Omaha the Cat Dancer #1-20, vol 2 #1-4 by Reed Waller and Kate Worley.
Reed Waller started Omaha in the mid-70s, and the earliest instalments were published in underground anthologies like Snarf and Bizarre Sex by Kitchen Sink.
It’s an anthropomorphic tale of sex, politics and corruption that focuses on Chuck Katt (real name Tabey (yes, feel free to groan at the surnames)) and the titular Omaha, who’s a stripper.
While there’s a lot of sex in the first issues, it’s not that major a part of the page count. It’s well-integrated. But…
… it’s integrated into a story that doesn’t really make that much sense. In the scene above, that evil beaky guy up there has arranged to spike the drinks of all the politicians at the opening of an underground bar (literally: it’s in a basement) so that an orgy starts so that he can… er… something… and then there’s an assassin that’s going to shoot Katt I mean Tabey but misses and shoots etc etc etc.
The artwork starts off charming and rapidly becomes more than that. Well, rapidly for a reader: Waller isn’t very prolific, and while there’s a constant refrain of “we’re going to be bi-monthly now” during the entire run, I think there’s on average one issue per year. With some multi-year gaps.
Waller has a very appealing art style. While everybody has strange animal heads, they’re extremely expressive and cute. I also love the way he draws a white outline outside the black outlines when there’s a black background (which happens a lot). Everything looks slightly embossed.
The first two “proper” issues were published by Steeldragon Press, but Kitchen Sink took over with issue three (and reprinted the first issues). With the second issue, Kate Worley was brought aboard as the writer, which would continue until the end of Omaha.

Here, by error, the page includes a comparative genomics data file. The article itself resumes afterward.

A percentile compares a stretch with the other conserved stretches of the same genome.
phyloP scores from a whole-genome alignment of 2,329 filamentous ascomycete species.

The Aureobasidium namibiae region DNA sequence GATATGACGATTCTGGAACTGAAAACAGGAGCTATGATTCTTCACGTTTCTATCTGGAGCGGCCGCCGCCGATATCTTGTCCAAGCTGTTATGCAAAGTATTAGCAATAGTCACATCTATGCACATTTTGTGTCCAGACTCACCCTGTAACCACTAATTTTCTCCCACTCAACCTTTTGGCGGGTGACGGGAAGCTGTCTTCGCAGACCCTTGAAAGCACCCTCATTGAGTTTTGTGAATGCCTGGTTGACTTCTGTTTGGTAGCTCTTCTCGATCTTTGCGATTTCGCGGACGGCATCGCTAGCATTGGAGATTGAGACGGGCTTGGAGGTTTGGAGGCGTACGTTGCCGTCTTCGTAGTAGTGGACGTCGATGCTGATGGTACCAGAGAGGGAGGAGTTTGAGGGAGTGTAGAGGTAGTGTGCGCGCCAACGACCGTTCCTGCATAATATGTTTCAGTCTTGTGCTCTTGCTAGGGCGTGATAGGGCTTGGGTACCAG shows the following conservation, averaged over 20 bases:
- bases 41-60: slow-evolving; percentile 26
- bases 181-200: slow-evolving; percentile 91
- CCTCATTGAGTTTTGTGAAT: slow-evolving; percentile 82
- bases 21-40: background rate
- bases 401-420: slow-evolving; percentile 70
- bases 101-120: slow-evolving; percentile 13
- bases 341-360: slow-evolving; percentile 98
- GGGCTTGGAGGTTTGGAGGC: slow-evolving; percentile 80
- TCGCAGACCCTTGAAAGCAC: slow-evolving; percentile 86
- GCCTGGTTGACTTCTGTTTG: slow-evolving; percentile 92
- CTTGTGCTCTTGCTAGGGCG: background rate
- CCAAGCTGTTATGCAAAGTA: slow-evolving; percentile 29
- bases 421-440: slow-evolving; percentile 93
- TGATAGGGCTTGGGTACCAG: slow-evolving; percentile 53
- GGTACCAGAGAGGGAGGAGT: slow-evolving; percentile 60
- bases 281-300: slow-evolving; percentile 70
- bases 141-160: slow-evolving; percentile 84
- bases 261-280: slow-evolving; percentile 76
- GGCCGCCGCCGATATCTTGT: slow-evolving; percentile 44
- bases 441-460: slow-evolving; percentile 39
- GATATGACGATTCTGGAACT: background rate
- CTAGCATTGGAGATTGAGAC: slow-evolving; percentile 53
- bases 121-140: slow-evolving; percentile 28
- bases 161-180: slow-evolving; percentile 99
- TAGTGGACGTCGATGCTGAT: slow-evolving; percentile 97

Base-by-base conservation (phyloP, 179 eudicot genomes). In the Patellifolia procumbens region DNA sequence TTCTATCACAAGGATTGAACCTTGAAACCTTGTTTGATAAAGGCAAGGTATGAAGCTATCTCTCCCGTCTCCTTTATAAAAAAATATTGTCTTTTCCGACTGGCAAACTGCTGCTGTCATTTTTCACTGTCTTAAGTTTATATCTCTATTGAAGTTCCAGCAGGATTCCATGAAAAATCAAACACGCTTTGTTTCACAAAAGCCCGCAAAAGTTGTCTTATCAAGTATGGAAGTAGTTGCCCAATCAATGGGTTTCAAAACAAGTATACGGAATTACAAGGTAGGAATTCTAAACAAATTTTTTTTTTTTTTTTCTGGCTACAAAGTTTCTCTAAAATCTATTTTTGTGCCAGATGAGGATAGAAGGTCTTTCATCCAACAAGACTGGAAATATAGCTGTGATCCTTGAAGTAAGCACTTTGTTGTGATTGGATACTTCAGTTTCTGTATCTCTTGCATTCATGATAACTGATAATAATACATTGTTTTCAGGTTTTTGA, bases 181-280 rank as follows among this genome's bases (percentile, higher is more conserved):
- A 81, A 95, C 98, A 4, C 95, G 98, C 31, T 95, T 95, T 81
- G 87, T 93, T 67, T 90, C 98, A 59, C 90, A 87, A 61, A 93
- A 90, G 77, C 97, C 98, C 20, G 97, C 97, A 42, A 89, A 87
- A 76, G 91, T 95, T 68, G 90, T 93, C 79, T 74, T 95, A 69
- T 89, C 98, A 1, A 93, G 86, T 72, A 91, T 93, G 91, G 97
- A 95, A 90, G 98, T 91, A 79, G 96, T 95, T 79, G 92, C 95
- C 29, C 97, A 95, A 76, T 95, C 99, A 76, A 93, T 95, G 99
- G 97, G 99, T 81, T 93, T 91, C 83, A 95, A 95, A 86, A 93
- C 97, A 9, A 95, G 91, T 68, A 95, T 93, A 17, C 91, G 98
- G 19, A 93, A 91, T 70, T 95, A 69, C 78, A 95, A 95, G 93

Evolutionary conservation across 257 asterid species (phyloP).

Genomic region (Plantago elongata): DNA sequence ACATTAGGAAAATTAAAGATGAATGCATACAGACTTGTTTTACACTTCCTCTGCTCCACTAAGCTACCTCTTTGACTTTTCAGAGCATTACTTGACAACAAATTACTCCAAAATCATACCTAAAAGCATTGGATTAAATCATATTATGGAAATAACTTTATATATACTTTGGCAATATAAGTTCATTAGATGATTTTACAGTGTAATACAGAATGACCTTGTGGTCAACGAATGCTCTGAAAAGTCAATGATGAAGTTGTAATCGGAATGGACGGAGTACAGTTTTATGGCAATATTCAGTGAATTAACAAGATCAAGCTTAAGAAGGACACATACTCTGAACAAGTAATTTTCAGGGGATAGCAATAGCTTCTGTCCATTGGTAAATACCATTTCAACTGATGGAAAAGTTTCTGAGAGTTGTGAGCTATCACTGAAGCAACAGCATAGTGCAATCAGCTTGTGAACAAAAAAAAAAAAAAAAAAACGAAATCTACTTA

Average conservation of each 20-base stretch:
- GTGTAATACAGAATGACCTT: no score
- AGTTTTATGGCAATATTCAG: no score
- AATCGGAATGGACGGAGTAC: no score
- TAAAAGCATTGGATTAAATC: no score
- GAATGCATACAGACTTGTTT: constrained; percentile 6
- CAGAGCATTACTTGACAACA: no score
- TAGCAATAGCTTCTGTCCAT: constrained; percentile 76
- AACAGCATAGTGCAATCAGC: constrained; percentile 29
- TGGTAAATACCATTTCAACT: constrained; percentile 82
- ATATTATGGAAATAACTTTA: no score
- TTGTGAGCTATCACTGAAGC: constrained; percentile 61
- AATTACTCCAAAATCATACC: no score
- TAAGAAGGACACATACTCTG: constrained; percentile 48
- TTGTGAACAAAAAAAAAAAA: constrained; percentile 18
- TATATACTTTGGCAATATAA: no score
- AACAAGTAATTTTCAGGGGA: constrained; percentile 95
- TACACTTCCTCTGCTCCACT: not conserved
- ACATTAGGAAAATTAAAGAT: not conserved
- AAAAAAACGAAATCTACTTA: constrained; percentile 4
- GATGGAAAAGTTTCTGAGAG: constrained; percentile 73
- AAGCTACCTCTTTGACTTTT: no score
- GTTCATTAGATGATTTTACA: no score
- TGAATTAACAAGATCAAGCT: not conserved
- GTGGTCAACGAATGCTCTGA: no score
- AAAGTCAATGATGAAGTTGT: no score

Plot-wise, there’s a lot of the stuff like the above: Omaha made her escape to San Francisco, and happened to walk past the restaurant of nephew of the owner of the restaurant above the underground night-club, and he recognised her and pulled her back into the plot.
I like funny animals, but funny animal fans *really* like funny animals. Does it make sense to advertise for a children’s funny animal title on the back of a very not-allowed-for-children-at-all funny animal title? I guess so.
Like I said above there, Waller’s characters are extremely expressive.
There’s a lot of firebombing in Omaha: It seems like the go-to tactic for the evil conservatives.
Waller explains his approach to anthropomorphism: He doesn’t really take it that seriously. These are just people who are drawn with animal heads and tails, and the animal chosen may be a shorthand for a personality trait of that character. But it’s not more nerdy than that.
Wow. Bizarre Sex 9 (which was an all-Omaha issue) had sold 50K copies. That’s pretty respectable, and there were probably further reprintings later. It was eventually republished as Omaha #0 a few years later, but I don’t have a copy of that…
Heh. All the characters have only four fingers (which is a funny animal trope since the 1920s, at least), but here he says “four stars” and holds up only three fingers. Waller sticks to his “these are really people no matter how I draw them” philosophy.
The inside front cover of each issue has a recap of the preceding issue. At first I thought this was rather odd: Wouldn’t it make more sense to give a proper recap of the entire plot to bring new readers up to speed? But instead this really is more for faithful readers that may need a slight nudge to be reminded what has been going on.
I remember that, at the time, I did read those pages, but they didn’t really help that much. I had forgotten most everything that had happened, and who all these characters were. Omaha has a cast of more than a dozen characters, and there are several parallel soap opera plot-lines going on. Reading it back then (in the late 80s) as the issues trickled in, I found myself pleasantly confused most of the time, and that led me to believe that Omaha had a quite complex narrative structure.